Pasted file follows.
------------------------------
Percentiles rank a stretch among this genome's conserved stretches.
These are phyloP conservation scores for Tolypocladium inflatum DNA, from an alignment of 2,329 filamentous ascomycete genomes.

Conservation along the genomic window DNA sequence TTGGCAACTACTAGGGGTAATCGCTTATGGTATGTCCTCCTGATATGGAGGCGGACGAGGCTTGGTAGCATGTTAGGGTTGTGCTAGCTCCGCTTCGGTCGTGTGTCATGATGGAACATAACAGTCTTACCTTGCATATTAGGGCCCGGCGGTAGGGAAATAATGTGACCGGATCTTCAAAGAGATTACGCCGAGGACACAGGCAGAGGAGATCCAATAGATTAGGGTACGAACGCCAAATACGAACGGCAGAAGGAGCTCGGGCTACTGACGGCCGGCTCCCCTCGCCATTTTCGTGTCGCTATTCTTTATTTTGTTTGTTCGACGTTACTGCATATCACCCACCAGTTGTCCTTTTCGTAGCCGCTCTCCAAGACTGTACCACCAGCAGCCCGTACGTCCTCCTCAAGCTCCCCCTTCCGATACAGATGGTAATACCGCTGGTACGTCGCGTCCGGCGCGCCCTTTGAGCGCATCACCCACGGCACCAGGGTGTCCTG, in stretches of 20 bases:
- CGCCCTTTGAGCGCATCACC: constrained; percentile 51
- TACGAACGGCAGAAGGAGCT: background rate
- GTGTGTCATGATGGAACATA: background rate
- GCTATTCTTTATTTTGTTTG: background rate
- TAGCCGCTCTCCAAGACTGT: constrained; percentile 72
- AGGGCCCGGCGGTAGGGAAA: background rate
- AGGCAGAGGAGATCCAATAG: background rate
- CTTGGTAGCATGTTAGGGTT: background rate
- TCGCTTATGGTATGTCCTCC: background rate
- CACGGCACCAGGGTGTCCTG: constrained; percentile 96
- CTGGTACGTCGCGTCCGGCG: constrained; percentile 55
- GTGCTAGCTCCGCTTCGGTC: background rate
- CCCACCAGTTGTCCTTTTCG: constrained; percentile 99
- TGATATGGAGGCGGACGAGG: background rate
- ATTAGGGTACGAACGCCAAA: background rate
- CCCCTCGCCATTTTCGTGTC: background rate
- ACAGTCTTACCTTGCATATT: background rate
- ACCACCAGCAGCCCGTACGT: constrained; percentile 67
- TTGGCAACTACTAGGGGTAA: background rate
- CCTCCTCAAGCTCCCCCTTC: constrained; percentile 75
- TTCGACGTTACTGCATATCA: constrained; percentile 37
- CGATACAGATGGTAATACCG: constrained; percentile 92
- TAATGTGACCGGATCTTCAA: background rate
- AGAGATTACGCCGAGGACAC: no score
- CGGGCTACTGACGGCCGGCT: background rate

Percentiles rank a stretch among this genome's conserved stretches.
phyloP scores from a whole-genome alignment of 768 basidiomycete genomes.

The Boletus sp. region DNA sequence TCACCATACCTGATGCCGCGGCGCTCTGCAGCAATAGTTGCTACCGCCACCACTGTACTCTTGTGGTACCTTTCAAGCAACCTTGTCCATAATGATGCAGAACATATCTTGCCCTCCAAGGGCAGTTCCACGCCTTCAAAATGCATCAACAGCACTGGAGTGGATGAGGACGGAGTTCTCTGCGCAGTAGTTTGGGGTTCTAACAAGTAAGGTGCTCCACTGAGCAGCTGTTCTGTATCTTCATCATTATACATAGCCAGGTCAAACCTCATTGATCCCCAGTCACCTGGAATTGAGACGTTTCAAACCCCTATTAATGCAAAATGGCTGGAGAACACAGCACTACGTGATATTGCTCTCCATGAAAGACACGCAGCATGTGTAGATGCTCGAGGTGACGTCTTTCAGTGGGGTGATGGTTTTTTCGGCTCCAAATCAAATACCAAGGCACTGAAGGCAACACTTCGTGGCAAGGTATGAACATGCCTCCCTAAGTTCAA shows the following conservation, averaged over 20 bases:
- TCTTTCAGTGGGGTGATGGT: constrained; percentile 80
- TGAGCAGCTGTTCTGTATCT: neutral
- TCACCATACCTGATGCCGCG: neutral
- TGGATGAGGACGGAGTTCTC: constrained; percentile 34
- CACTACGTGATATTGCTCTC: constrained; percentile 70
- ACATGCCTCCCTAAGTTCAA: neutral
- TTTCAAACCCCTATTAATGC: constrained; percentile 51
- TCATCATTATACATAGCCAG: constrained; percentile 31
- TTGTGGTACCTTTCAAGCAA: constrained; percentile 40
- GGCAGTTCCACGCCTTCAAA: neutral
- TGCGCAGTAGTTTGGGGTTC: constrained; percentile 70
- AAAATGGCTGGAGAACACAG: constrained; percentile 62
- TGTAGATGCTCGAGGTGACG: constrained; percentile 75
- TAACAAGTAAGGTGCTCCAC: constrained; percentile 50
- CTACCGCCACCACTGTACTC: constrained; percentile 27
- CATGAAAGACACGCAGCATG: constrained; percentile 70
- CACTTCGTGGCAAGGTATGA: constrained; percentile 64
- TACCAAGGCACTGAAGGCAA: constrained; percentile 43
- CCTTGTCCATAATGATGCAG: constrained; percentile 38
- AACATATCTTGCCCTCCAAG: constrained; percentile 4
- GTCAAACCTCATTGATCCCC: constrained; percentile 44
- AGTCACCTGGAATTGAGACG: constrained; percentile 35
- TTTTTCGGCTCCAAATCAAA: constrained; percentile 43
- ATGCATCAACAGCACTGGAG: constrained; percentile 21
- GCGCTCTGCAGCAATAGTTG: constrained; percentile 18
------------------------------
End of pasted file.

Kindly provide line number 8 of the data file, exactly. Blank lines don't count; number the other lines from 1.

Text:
- TAGCCGCTCTCCAAGACTGT: constrained; percentile 72